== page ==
Veggie Patches 101 for the Impatient Gardener

I'm impatient. Like, crazy impatient. Luckily though, I'm stubborn enough to see most things through.

So, when I decided I needed more space to grow more veggies, I wasn't going to wait around for my Husband to build more raised beds at his own leisure (I say that like he doesn't work 14 hour days!).

I needed something now. Or preferably, yesterday. 

So, I did what any pro gardener would do and Googled it...

Getting started in growing your own food or expanding your productive garden doesn't have to be complicated. These beds were quick and easy to build and can be made in any shape and size from readily available and reasonably cheap materials.

I used to dream of perfectly manicured English style formal gardens. Then we had kids and got chooks and pigs and a life in general; all things that do not mix well with tidy perfection as many will know. Now my pinterest is filled with rambling edible forests with wonky lines and no particular colour scheme.

The experience of growing our own food has been so fulfilling; the freshness and flavour is unbeatable, I know where our food comes from and its environmental impact, but the main benefit has come in the form of quality time spent as a family. We've spent hours with the sun warming our backs and dirt under our nails in our kitchen garden and the kids are never happier. The boys dangle their bare feet off the edge of the veggie patch with the juice of red ripe tomatoes picked straight off the bush running down their little chins. They know the role of bees and worms and the importance of water and sunlight. It's the bliss of my childhood lived in the garden with my Pop all over again, and its magic.

Anyway, within ten minutes of skimming over the results of my "Instant veggie patch" search, here's what I came up with;

1. Choose a nice sunny spot.

 Tick. We chose a nice North facing slope that had a few straggly fruit trees barely visible amongst the Marshmallow weed. 

The site was like a jungle after all the rain we've had so I mowed a small patch to get me started (I know the photos don't look mowed but this was the best we could do in a 6 foot jungle X wetland- we then rolled down the hill and got bogged).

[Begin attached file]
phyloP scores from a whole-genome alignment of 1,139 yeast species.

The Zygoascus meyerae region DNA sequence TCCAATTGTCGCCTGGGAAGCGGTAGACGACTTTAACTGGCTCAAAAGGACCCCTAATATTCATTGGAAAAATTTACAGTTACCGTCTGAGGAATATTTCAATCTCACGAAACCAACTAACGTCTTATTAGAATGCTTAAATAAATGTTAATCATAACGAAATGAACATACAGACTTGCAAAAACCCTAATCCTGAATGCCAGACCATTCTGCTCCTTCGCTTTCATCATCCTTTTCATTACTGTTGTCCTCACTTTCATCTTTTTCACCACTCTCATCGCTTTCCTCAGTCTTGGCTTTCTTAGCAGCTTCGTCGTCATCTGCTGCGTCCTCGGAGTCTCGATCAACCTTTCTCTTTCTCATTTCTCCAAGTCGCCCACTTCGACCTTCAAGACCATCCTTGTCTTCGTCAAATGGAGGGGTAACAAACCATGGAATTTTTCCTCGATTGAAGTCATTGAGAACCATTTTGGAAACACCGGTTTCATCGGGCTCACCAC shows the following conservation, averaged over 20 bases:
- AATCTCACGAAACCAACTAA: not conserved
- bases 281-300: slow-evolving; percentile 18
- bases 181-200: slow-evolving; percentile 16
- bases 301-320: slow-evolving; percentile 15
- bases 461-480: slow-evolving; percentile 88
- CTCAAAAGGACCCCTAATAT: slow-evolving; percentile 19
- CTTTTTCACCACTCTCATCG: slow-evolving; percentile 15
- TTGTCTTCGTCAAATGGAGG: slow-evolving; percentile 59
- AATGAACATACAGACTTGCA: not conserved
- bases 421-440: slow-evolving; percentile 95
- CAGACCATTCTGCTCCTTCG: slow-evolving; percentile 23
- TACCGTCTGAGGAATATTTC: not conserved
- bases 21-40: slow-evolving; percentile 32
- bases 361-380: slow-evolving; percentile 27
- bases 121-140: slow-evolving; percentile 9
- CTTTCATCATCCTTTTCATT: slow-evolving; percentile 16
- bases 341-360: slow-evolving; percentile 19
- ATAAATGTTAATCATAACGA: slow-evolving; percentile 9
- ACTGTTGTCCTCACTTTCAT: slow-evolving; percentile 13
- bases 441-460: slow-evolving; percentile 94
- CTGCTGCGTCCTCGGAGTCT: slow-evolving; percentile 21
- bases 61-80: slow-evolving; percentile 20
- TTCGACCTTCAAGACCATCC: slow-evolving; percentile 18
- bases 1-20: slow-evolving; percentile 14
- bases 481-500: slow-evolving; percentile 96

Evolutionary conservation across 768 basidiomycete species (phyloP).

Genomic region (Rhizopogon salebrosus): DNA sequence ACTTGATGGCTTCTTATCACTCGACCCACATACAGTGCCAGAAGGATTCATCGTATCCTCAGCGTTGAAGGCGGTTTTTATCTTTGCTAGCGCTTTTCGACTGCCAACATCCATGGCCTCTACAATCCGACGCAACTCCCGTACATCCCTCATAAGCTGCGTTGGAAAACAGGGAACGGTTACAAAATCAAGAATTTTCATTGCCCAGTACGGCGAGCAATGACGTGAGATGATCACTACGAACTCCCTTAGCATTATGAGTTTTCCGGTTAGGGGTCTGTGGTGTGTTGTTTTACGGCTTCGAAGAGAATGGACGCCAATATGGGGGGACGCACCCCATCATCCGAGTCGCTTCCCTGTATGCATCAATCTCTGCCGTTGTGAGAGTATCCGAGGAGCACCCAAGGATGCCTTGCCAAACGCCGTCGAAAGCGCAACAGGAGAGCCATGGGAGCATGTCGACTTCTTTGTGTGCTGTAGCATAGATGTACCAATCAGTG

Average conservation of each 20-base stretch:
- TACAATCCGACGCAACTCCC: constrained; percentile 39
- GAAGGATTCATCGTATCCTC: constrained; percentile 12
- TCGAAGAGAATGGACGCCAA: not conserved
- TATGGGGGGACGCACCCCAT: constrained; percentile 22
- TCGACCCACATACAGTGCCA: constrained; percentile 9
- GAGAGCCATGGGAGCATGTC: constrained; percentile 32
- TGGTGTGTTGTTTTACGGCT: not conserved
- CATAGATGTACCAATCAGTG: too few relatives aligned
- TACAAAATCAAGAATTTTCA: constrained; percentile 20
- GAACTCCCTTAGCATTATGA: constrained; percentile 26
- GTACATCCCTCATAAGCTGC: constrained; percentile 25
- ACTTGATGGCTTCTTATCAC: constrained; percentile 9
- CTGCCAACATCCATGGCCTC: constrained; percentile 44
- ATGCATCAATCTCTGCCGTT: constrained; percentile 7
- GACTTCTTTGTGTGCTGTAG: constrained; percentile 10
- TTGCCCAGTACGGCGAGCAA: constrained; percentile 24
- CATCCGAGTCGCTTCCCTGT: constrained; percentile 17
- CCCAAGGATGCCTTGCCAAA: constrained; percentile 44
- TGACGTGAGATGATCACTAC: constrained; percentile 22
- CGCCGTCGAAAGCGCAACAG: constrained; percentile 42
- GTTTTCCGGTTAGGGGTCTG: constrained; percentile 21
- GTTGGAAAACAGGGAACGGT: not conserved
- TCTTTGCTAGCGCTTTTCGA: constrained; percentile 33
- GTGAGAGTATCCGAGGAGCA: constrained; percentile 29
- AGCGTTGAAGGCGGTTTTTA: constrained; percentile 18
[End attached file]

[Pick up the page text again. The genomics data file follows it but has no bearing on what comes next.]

2. Weeds are the enemy . 

The local pub donated all their unsold newspapers to our war against weeds; we put a 3-4 thick layer of overlapping paper down where the beds were to go. The idea is the grass and weeds will be smothered out by the newspaper.  

Hot Tip: slightly damp paper is way easier to work with, especially if there's a breeze.

 

3. Build your soil. 

The newspaper layer was covered in a 4-6 inch deep layer of straw then topped with some sheep manure and blood and bone. 

Finally, a 4-6 inch layer of rich, organic compost was added and Hey Presto! We had a new veggie patch ready to plant directly into.

 

 

We fitted some weeping irrigation pipe for easy and efficient watering and placed poly tunnels over the beds to protect the seedlings from the last of the spring frosts. 

I expect the quality and productivity of these beds to improve over time as the different layers of organic matter decompose and mix together to form really beautiful, fertile soil. More compost will be added to the beds as time goes on to keep building the soil profile. 

It shouldn't be too long before our instant, no dig garden beds are producing abundant amounts of delicious food for our family and long lunches

But for now, its all about the sun on our backs, the dirt under our nails and a little bit of patience...